Advice from Grandparents (You Should Probably Ignore)
“Oh honey, cherish every moment. It goes by so fast.” Despite my sleep-deprived brain, I somehow managed a smile, but I wanted to scream. The older woman behind us in line at the grocery store had good intentions, but her words hit me wrong. I was a single mom with a two-year-old and a three-year-old, and it had been a rough day. Honestly, it had been a rough year. I wasn’t exactly in the mood to hear someone romanticize my current situation.
It seems to be a favorite sport for more seasoned parents, especially grandparents, to share their hard-earned knowledge with the newbies, whether they want to hear it or not. To be fair, some of the advice may be very good, and some may be welcome. My advice for grandparents is to not give your opinion unless asked for it. My advice for young parents (which is in itself contradictory): Listen politely and then do whatever you know is best. Here are the five pieces of commonly given advice and my rebuttal to them.
1. Treasure each moment. The years go by in a blink.
Although I understand the sentiment entirely, it may come across as insensitive. I remember feeling exhausted and thinking each day was dragging on forever when I was home with two little ones. The years may go by fast, but some days seemed to last for a month.
2. We did it this way, and we all survived.
No, we didn’t all survive. Since we started putting babies to sleep on their backs, the rate of Sudden Infant Death Syndrome has decreased. Since we began using car seats, children have been more likely to survive car accidents. To paraphrase Maya Angelou, “When we know better, we do better.” Science is constantly evolving, and we are the beneficiaries of the knowledge if we choose to use it.
3. Put the baby down. You’re spoiling them.
Experts used to believe we should not coddle babies. Those “experts” advised parents to let babies cry and learn to be independent. Thank goodness, we now know that it is essential to respond to a baby’s cries in the first year. When parents respond to a baby’s cries, it teaches trust and helps children develop healthy attachments. If your baby cries excessively, discuss it with the pediatrician. In the first year of life, hold that baby all you want.
4. Spare the rod, spoil the child.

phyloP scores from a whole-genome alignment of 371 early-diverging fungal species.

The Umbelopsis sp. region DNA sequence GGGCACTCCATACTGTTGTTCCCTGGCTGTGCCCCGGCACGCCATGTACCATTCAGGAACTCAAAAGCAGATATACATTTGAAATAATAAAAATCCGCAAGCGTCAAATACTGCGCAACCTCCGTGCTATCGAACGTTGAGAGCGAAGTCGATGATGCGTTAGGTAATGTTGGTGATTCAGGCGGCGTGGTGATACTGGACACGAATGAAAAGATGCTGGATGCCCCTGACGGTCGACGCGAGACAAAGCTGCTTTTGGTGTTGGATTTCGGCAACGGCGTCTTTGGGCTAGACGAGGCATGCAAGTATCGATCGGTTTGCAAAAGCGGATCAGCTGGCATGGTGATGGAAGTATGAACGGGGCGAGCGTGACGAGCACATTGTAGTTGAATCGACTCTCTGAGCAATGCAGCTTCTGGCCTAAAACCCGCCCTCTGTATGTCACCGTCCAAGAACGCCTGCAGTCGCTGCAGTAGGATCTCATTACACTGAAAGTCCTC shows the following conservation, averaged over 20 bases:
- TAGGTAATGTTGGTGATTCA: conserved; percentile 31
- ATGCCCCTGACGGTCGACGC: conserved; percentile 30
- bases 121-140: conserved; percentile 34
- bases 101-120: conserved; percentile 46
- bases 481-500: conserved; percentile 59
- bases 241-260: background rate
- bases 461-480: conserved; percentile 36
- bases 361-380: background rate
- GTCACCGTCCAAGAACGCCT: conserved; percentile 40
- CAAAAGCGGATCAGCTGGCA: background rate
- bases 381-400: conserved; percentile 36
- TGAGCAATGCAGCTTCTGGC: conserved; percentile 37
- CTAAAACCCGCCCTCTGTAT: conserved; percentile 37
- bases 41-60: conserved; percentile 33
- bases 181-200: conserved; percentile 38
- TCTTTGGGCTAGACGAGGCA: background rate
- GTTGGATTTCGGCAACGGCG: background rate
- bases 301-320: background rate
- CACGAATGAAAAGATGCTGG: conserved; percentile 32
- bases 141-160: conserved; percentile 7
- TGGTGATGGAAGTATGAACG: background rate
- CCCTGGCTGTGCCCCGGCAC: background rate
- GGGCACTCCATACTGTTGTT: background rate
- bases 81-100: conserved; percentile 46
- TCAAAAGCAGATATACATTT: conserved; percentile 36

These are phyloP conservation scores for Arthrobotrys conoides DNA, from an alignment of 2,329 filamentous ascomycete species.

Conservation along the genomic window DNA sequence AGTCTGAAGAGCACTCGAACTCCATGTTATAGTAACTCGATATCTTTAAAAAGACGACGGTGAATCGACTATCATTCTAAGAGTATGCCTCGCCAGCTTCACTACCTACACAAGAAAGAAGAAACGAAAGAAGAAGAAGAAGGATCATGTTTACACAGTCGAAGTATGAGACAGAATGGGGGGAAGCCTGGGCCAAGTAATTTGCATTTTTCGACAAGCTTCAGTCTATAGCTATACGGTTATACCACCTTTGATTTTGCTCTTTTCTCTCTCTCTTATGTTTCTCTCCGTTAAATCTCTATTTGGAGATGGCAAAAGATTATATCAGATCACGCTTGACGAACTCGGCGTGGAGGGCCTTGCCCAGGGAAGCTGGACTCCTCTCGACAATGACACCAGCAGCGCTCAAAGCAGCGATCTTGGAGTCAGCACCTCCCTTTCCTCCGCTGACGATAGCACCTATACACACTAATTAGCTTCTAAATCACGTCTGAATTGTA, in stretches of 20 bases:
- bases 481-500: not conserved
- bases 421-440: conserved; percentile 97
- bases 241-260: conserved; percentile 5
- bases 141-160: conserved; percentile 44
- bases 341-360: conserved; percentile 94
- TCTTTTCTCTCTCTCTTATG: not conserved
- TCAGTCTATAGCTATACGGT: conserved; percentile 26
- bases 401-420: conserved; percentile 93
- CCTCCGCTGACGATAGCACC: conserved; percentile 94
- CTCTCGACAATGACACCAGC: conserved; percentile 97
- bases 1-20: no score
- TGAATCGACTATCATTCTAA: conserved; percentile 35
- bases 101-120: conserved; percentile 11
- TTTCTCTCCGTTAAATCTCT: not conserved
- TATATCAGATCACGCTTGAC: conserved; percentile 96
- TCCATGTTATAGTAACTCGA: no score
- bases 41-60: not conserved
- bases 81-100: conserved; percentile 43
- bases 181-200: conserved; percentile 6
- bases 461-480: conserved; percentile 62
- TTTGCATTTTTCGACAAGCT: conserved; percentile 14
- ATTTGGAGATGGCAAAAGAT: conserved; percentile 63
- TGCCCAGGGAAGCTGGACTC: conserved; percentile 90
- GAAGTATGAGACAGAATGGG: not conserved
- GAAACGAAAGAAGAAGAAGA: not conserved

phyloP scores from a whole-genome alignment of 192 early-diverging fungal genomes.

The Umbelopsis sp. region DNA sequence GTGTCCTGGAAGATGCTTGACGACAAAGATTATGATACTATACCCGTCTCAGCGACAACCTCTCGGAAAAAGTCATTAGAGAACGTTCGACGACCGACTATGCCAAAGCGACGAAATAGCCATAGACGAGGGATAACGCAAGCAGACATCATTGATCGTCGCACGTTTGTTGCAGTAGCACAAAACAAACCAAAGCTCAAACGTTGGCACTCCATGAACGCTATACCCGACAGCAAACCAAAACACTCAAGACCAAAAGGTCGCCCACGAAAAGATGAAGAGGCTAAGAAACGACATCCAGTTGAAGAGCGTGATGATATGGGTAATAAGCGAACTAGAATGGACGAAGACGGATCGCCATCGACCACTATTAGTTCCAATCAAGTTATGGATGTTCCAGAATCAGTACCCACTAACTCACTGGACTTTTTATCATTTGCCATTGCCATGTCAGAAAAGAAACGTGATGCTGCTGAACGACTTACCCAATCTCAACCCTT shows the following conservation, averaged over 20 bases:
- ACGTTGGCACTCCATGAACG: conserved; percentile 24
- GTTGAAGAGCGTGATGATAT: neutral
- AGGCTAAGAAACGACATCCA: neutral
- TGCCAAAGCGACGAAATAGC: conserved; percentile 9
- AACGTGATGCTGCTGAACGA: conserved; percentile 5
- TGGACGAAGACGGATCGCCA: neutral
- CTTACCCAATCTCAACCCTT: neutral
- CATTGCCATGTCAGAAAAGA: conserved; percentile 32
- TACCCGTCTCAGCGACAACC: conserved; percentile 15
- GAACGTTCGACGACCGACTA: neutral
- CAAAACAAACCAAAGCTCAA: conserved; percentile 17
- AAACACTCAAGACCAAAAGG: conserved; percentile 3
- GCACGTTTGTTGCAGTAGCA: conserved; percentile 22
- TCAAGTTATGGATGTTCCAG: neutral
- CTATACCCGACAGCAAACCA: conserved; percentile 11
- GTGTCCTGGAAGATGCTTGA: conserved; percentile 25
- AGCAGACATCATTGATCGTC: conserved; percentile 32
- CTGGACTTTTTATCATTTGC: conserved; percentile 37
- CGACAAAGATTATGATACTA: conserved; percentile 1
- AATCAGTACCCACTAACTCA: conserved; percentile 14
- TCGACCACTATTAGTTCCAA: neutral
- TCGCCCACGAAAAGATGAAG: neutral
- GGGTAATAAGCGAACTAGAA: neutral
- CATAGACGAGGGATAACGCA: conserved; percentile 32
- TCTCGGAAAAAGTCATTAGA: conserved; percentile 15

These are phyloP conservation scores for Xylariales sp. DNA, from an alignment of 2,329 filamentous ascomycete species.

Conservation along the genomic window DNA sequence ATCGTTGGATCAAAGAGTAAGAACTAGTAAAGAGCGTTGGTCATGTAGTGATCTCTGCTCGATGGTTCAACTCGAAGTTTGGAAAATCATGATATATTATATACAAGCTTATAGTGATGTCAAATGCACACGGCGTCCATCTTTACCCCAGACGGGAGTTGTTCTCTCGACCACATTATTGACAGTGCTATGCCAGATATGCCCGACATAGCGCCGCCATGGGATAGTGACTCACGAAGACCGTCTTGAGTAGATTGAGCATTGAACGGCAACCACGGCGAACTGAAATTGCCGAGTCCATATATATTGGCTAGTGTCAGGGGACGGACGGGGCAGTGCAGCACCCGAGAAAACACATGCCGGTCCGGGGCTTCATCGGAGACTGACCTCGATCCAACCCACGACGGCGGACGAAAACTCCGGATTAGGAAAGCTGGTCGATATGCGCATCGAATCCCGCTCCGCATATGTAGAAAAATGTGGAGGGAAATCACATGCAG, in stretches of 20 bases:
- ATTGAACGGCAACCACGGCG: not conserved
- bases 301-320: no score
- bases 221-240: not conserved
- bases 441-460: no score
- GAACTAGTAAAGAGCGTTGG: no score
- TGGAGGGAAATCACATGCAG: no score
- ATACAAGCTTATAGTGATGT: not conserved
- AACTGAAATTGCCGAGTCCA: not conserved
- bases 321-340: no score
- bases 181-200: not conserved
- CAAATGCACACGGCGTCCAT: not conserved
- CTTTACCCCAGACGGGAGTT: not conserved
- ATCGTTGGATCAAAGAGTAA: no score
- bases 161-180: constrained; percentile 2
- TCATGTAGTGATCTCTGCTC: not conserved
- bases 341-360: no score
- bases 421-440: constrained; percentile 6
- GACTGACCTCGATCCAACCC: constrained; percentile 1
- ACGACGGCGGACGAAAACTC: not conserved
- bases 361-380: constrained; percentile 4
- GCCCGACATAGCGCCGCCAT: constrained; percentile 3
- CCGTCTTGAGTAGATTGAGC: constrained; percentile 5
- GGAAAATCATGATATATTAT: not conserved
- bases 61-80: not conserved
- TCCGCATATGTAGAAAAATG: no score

Baby Boomers grew up in an era when it was common to spank children. Spankings were often given with a switch, a paddle, or a belt. Spankings might have temporarily made children behave better, but corporal punishment also created fear, distrust, and resentment. If a child’s brain stays in fear mode for an extended period, the results may eventually be anxiety, depression, and post-traumatic stress disorder. The current thinking is that a parent should discipline instead of punish. There is a difference. Click on this link to read about the negative impact of spanking and effective alternatives.
5. Clean Plate Club
It was common in the 1950s and ’60s for children to be required to eat everything on their plate and be a member of the “clean plate club.” I have heard horror stories from my friends who were forced to sit at the table until they had eaten everything on their plates. I was fortunate that my parents were ahead of their time and never made food an issue. We had healthy food offered at every meal, and we could eat what we wanted. While it’s good to attempt to get your child to try new foods, it is not a good idea to force it. Also, it is much healthier to teach children to listen to their body’s signals and only eat when they are hungry. Childhood is the time to develop a healthy relationship with food.
Grandparents often do have good advice. After all, we successfully raised our kids, the parents of our grandchildren. Give us some credit. However, time does change some things and as knowledge evolves, so does the expert advice for raising children. As a grandparent, I try very hard not to give unsolicited advice. I haven’t been perfect. I know I’ve opened my mouth and talked when I should have remained silent. I’m lucky that my grandchildren’s parents have cut me some slack and forgiven me. They know what they’re doing. Young parents need to find their own parenting styles and do what they know is best for their children. Listen to the grandparents, sort the good advice from the bad, and then make your own decisions. And if you ever hear me utter those dreaded words, “Cherish every minute. It goes by so fast,” feel free to ignore me.